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Fierce flames creep across moorland near Heriot, Scotland. Photo: Snipps Whispers (CC BY-NC-ND).
Fierce flames creep across moorland near Heriot, Scotland. Photo: Snipps Whispers (CC BY-NC-ND).
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Britain's 'protected' moorlands go up in flames

The Ecologist

21st July 2015

A new study led by RSPB shows that more than half of Britain's most precious upland moors are suffering from burning - widely used to increase the numbers of red grouse available for recreational shooting.

Many of our uplands are in poor condition due to intensive land management practices. It's very worrying that burning is increasing, given the damage it can cause and that it occurs in many of our conservation areas.

A new study led by the RSPB Centre for Conservation Science has revealed that burning has taken place in more than half of the UK's most highly protected upland moors assessed in the study.

This includes over half of Special Areas of Conservation (SACs) designated under the EU's Habitats and Species Directive, and almost two thirds of Special Protection Areas (SPAs), designated under the EU's Birds Directive. According to the paper,

"Burning was detected within 55% of Special Areas of Conservation and 63% of Special Protection Areas that were assessed, and the proportion of moorland burned was significantly higher inside sites than on comparable squares outside protected areas.

"The annual numbers of burns increased from 2001 to 2011 irrespective of peat depth. The spatial overlap of burning with peat and protected areas and the increasing number of burns require urgent attention, for the development of policies for sustainable management and reversal of damage to ecosystem services in the UK uplands."

Burning on moorlands, a mixture of bog and heath habitats valuable to many endangered birs, reptiles and other species, is widely used to increase the numbers of red grouse that are available for recreational shooting.

Burning increased by 11% a year for ten years

This study, published in Biological Conservation, is the first time upland burning has been mapped in detail across mainland Britain. Using aerial photography and satellite images, 45,000 1-km squares were mapped across Scotland, England and Wales, and revealed that burning occurred across 8,551 of these squares.

In the ten year period covered by the study from 2001 to 2011, the number of burns recorded increased rapidly by 11% each year. Other studies have found that the potential number of red grouse shooting days in some areas of Britain has risen over a similar period, and moorland management has also intensified.

"These sites are designated under EU legislation for their conservation importance, and governments are charged with protecting them from damage and ensuring that they are restored to the best condition", says RSPB.

"However, many SACs and SPAs are in unfavourable condition, with burning identified by governments and statutory agencies as a primary reason for this poor status."

Burning regulations and advice differs between England, Wales and Scotland, and the discrepancies account for the higher level of 'unfavourable' condition Scotland. In England 53% of the total area is 'unfavourable', but that rises to 87% of  upland bog features in Scotland.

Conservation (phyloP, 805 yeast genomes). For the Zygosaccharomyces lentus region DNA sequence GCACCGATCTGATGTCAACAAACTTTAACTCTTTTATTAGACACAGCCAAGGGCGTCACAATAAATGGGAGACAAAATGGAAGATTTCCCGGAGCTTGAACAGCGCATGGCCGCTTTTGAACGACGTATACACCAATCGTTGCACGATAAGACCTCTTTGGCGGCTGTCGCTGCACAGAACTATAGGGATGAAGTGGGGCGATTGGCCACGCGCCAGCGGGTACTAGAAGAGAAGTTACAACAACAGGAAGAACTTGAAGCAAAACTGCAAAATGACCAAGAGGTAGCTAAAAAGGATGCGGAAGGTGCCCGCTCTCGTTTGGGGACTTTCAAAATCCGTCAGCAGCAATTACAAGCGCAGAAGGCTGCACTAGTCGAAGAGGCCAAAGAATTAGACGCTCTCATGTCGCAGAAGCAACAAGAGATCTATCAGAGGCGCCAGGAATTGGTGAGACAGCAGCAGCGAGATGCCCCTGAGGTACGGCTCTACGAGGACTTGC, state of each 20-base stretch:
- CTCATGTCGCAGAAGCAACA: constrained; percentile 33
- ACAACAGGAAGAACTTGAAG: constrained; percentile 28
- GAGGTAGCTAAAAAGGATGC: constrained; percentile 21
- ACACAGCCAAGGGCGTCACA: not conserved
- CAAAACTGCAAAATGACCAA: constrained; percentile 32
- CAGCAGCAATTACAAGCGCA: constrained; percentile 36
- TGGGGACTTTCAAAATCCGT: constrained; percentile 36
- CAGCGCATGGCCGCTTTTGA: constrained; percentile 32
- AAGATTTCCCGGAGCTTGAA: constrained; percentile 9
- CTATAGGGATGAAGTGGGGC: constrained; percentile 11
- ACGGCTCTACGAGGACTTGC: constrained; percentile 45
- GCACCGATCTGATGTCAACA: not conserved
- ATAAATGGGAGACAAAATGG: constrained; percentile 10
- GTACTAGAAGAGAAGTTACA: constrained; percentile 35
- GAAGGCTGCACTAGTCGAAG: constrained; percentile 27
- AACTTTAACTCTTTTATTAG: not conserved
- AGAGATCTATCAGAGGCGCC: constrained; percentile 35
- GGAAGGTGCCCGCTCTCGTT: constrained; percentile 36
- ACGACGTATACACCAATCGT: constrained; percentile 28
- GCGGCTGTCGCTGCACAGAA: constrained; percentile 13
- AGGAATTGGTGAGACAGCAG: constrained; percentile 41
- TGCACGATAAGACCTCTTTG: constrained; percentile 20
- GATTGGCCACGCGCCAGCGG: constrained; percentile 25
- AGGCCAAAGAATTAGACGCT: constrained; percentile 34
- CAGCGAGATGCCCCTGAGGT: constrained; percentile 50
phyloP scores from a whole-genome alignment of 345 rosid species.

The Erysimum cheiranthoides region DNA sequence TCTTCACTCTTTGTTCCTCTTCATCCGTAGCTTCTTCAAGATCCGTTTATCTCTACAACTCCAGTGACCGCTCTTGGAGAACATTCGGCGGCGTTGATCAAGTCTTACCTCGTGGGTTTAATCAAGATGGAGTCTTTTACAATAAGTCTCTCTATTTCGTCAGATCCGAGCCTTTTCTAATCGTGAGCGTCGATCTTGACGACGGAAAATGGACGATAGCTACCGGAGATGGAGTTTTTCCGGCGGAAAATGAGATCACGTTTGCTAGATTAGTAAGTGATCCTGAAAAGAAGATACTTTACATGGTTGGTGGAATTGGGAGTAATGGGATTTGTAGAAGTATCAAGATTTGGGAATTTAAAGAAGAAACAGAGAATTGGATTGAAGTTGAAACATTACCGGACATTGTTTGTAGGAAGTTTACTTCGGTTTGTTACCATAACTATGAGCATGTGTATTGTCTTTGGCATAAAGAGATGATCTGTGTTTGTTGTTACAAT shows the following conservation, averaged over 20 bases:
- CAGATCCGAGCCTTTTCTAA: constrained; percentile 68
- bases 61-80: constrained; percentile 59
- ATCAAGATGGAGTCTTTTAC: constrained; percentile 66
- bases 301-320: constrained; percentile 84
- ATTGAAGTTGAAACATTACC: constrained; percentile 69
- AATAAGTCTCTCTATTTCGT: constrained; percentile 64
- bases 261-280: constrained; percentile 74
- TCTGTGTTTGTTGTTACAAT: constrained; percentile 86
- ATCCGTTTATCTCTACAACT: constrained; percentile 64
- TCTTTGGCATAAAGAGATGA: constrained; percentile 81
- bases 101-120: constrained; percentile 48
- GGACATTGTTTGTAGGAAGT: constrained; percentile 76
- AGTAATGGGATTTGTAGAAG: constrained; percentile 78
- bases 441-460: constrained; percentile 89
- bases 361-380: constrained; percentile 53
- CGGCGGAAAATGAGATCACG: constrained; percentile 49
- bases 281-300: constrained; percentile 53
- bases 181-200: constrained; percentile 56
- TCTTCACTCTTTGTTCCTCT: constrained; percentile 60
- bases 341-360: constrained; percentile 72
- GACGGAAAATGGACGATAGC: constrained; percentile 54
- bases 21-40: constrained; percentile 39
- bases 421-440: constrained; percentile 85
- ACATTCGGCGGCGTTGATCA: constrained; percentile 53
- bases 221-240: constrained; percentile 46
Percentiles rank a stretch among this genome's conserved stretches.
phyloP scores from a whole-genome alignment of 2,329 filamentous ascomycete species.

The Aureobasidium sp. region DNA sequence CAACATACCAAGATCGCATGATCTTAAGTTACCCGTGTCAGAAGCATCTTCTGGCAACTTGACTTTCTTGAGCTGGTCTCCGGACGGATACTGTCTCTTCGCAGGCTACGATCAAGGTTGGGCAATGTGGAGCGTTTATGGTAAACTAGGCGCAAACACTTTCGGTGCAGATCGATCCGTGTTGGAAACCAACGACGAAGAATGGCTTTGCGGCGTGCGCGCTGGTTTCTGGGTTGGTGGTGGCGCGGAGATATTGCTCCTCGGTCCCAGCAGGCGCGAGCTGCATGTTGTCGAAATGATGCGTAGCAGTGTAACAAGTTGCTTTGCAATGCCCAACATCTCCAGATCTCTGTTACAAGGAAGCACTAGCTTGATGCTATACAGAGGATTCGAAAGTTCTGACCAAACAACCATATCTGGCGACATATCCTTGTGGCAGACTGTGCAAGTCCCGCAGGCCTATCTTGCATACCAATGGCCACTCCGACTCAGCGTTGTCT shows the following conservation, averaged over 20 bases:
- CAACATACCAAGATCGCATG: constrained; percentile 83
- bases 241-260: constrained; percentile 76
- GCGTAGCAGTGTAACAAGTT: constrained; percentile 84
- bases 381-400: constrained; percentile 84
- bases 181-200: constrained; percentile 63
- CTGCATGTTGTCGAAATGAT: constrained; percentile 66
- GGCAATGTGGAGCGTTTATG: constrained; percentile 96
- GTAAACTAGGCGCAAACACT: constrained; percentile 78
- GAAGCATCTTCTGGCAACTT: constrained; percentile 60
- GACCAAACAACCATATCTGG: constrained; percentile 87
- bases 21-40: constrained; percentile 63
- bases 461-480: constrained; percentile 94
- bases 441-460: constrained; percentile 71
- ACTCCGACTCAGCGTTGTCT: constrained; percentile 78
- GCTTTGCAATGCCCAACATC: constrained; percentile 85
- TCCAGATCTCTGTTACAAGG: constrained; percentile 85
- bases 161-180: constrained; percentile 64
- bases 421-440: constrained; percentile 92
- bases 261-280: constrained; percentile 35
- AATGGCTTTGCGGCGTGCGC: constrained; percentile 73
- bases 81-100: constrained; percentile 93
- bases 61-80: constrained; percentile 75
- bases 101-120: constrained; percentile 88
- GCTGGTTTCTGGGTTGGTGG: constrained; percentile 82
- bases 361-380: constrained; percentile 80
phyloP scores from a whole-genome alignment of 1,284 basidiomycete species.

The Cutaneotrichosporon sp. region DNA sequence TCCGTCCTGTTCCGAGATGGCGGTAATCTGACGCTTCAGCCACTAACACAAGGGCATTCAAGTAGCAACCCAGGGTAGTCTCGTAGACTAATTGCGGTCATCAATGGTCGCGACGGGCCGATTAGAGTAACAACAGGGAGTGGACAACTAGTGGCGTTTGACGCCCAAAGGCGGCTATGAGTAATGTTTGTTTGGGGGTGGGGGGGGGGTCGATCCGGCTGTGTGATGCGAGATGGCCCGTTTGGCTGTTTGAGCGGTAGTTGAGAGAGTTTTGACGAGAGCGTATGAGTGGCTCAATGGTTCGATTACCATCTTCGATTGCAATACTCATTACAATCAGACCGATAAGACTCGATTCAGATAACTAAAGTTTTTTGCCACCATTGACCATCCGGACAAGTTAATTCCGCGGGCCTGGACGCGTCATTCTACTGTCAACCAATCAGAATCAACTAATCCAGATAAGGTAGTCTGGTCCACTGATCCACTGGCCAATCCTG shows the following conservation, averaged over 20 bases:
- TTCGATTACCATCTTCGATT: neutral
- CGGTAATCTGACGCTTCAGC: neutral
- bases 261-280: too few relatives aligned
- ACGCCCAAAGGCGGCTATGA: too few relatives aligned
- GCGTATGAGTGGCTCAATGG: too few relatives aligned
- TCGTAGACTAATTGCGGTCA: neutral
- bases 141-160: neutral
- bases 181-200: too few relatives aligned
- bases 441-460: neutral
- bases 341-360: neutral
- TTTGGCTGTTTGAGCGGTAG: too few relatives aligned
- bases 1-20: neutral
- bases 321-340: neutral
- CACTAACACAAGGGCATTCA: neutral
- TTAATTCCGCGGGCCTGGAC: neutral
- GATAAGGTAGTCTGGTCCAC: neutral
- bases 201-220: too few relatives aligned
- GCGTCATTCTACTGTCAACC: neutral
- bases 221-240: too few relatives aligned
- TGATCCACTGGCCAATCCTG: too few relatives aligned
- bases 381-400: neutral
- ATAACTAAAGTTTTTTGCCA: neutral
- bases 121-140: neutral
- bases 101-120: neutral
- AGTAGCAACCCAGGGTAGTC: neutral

"These sites are designated under EU legislation for their conservation importance, and governments are charged with protecting them from damage and ensuring that they are restored to the best condition", says RSPB.

"However, many SACs and SPAs are in unfavourable condition, with burning identified by governments and statutory agencies as a primary reason for this poor status."

Dr David Douglas, Senior Conservation Scientist at RSPB Scotland and lead author of the study added: "Upland ecosystems are highly sensitive to burning practices. Knowing how much burning takes place and where is crucial to developing sustainable land management policies for these precious environments."

The UK's greatest carbon store at risk

In Scotland and England, a third of burning took place on deep peat soils, an important carbon store. The UK has 10-15% of the world's blanket bog peatlands. Locking in 3.2 billion tonnes of carbon, this deep peat in the uplands is the largest carbon store in the UK.

Upland areas are also a vital water source, supplying around 70% of our drinking water. Burning has been linked to poor water quality in these areas, requiring large sums of money to treat the water.

Martin Harper, Director of Conservation at RSPB said: "Our uplands are amongst our most precious habitats in Britain and home to important wildlife. However, many of our uplands are in poor condition due to intensive land management practices. It's very worrying that burning is increasing, given the damage it can cause and that it occurs in many of our conservation areas.

"Governments and statutory agencies across Britain need to take action to reduce burning in our uplands rather than allowing them to be increasingly damaged year on year.

"Although their regulations already advise against burning on blanket bog it is often used on these areas with their consent. These regulations need to be strongly enforced so that uplands are properly protected against this damaging practice."

 


 

The paper: ‘Vegetation burning for game management in the UK uplands is increasing and overlaps spatially with soil carbon and protected areas' by David J. T. Douglas et al is published in Biological Conservation.

 

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